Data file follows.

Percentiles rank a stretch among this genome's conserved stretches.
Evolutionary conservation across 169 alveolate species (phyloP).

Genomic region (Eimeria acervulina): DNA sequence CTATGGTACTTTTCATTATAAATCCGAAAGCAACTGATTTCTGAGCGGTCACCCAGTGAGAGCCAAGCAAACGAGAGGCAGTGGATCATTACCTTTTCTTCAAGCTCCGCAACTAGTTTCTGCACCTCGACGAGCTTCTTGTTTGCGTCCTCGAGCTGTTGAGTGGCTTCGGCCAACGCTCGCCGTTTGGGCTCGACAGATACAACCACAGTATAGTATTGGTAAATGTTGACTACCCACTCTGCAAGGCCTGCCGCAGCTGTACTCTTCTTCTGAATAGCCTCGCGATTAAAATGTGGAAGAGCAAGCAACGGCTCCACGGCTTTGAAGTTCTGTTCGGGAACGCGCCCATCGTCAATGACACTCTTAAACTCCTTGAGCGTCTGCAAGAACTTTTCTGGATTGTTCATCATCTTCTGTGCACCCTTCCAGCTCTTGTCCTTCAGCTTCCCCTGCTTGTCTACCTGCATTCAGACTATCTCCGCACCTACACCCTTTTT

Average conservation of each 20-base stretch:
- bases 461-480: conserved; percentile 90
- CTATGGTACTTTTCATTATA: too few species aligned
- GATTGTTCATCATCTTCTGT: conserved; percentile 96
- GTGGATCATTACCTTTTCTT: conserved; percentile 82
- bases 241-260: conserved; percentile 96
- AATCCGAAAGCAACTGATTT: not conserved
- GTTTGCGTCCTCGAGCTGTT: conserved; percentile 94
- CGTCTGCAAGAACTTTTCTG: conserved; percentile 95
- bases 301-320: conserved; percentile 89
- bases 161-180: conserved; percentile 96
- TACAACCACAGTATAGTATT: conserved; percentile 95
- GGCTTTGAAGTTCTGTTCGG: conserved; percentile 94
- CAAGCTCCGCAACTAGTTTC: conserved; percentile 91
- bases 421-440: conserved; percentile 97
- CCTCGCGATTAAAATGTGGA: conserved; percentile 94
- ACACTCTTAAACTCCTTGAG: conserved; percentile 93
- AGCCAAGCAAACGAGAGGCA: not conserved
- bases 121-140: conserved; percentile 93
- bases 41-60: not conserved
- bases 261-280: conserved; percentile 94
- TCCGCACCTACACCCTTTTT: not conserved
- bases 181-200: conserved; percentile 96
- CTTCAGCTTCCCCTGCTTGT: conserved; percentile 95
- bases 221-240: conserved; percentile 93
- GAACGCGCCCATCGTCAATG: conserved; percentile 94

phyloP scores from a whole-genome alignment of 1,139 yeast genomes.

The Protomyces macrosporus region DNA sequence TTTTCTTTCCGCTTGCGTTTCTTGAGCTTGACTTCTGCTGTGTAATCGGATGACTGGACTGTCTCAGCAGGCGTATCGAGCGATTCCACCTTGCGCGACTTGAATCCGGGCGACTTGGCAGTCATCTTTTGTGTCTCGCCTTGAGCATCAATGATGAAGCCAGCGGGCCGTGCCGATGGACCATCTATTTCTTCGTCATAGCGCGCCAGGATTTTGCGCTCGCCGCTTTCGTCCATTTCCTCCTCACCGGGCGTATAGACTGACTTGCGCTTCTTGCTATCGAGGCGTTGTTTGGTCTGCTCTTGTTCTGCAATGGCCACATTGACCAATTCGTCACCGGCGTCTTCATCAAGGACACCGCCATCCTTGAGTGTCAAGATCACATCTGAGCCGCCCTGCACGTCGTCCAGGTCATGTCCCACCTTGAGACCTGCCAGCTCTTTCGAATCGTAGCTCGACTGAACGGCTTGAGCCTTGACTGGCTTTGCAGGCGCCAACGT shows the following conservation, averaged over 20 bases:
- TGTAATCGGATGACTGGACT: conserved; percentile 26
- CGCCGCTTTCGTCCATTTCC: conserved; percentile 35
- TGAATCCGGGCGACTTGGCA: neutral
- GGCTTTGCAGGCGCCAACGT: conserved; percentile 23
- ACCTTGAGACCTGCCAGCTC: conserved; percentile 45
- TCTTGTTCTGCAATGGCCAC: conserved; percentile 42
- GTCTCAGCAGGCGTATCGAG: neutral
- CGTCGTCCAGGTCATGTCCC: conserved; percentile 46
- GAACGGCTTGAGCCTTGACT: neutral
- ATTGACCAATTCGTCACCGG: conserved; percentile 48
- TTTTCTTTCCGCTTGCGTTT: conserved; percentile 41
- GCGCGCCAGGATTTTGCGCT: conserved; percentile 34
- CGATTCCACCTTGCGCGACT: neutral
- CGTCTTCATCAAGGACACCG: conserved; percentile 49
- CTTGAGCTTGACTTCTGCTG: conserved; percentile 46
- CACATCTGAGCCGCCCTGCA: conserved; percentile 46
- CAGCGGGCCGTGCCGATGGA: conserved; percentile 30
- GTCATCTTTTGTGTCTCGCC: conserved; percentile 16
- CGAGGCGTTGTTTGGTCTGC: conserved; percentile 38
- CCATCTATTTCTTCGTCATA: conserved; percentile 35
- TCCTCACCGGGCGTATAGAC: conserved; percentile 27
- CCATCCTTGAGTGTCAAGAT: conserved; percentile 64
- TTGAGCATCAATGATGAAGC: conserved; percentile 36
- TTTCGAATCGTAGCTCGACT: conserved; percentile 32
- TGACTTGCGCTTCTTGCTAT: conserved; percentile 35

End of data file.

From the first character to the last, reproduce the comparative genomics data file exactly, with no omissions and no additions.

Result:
Percentiles rank a stretch among this genome's conserved stretches.
Evolutionary conservation across 169 alveolate species (phyloP).

Genomic region (Eimeria acervulina): DNA sequence CTATGGTACTTTTCATTATAAATCCGAAAGCAACTGATTTCTGAGCGGTCACCCAGTGAGAGCCAAGCAAACGAGAGGCAGTGGATCATTACCTTTTCTTCAAGCTCCGCAACTAGTTTCTGCACCTCGACGAGCTTCTTGTTTGCGTCCTCGAGCTGTTGAGTGGCTTCGGCCAACGCTCGCCGTTTGGGCTCGACAGATACAACCACAGTATAGTATTGGTAAATGTTGACTACCCACTCTGCAAGGCCTGCCGCAGCTGTACTCTTCTTCTGAATAGCCTCGCGATTAAAATGTGGAAGAGCAAGCAACGGCTCCACGGCTTTGAAGTTCTGTTCGGGAACGCGCCCATCGTCAATGACACTCTTAAACTCCTTGAGCGTCTGCAAGAACTTTTCTGGATTGTTCATCATCTTCTGTGCACCCTTCCAGCTCTTGTCCTTCAGCTTCCCCTGCTTGTCTACCTGCATTCAGACTATCTCCGCACCTACACCCTTTTT

Average conservation of each 20-base stretch:
- bases 461-480: conserved; percentile 90
- CTATGGTACTTTTCATTATA: too few species aligned
- GATTGTTCATCATCTTCTGT: conserved; percentile 96
- GTGGATCATTACCTTTTCTT: conserved; percentile 82
- bases 241-260: conserved; percentile 96
- AATCCGAAAGCAACTGATTT: not conserved
- GTTTGCGTCCTCGAGCTGTT: conserved; percentile 94
- CGTCTGCAAGAACTTTTCTG: conserved; percentile 95
- bases 301-320: conserved; percentile 89
- bases 161-180: conserved; percentile 96
- TACAACCACAGTATAGTATT: conserved; percentile 95
- GGCTTTGAAGTTCTGTTCGG: conserved; percentile 94
- CAAGCTCCGCAACTAGTTTC: conserved; percentile 91
- bases 421-440: conserved; percentile 97
- CCTCGCGATTAAAATGTGGA: conserved; percentile 94
- ACACTCTTAAACTCCTTGAG: conserved; percentile 93
- AGCCAAGCAAACGAGAGGCA: not conserved
- bases 121-140: conserved; percentile 93
- bases 41-60: not conserved
- bases 261-280: conserved; percentile 94
- TCCGCACCTACACCCTTTTT: not conserved
- bases 181-200: conserved; percentile 96
- CTTCAGCTTCCCCTGCTTGT: conserved; percentile 95
- bases 221-240: conserved; percentile 93
- GAACGCGCCCATCGTCAATG: conserved; percentile 94

phyloP scores from a whole-genome alignment of 1,139 yeast genomes.

The Protomyces macrosporus region DNA sequence TTTTCTTTCCGCTTGCGTTTCTTGAGCTTGACTTCTGCTGTGTAATCGGATGACTGGACTGTCTCAGCAGGCGTATCGAGCGATTCCACCTTGCGCGACTTGAATCCGGGCGACTTGGCAGTCATCTTTTGTGTCTCGCCTTGAGCATCAATGATGAAGCCAGCGGGCCGTGCCGATGGACCATCTATTTCTTCGTCATAGCGCGCCAGGATTTTGCGCTCGCCGCTTTCGTCCATTTCCTCCTCACCGGGCGTATAGACTGACTTGCGCTTCTTGCTATCGAGGCGTTGTTTGGTCTGCTCTTGTTCTGCAATGGCCACATTGACCAATTCGTCACCGGCGTCTTCATCAAGGACACCGCCATCCTTGAGTGTCAAGATCACATCTGAGCCGCCCTGCACGTCGTCCAGGTCATGTCCCACCTTGAGACCTGCCAGCTCTTTCGAATCGTAGCTCGACTGAACGGCTTGAGCCTTGACTGGCTTTGCAGGCGCCAACGT shows the following conservation, averaged over 20 bases:
- TGTAATCGGATGACTGGACT: conserved; percentile 26
- CGCCGCTTTCGTCCATTTCC: conserved; percentile 35
- TGAATCCGGGCGACTTGGCA: neutral
- GGCTTTGCAGGCGCCAACGT: conserved; percentile 23
- ACCTTGAGACCTGCCAGCTC: conserved; percentile 45
- TCTTGTTCTGCAATGGCCAC: conserved; percentile 42
- GTCTCAGCAGGCGTATCGAG: neutral
- CGTCGTCCAGGTCATGTCCC: conserved; percentile 46
- GAACGGCTTGAGCCTTGACT: neutral
- ATTGACCAATTCGTCACCGG: conserved; percentile 48
- TTTTCTTTCCGCTTGCGTTT: conserved; percentile 41
- GCGCGCCAGGATTTTGCGCT: conserved; percentile 34
- CGATTCCACCTTGCGCGACT: neutral
- CGTCTTCATCAAGGACACCG: conserved; percentile 49
- CTTGAGCTTGACTTCTGCTG: conserved; percentile 46
- CACATCTGAGCCGCCCTGCA: conserved; percentile 46
- CAGCGGGCCGTGCCGATGGA: conserved; percentile 30
- GTCATCTTTTGTGTCTCGCC: conserved; percentile 16
- CGAGGCGTTGTTTGGTCTGC: conserved; percentile 38
- CCATCTATTTCTTCGTCATA: conserved; percentile 35
- TCCTCACCGGGCGTATAGAC: conserved; percentile 27
- CCATCCTTGAGTGTCAAGAT: conserved; percentile 64
- TTGAGCATCAATGATGAAGC: conserved; percentile 36
- TTTCGAATCGTAGCTCGACT: conserved; percentile 32
- TGACTTGCGCTTCTTGCTAT: conserved; percentile 35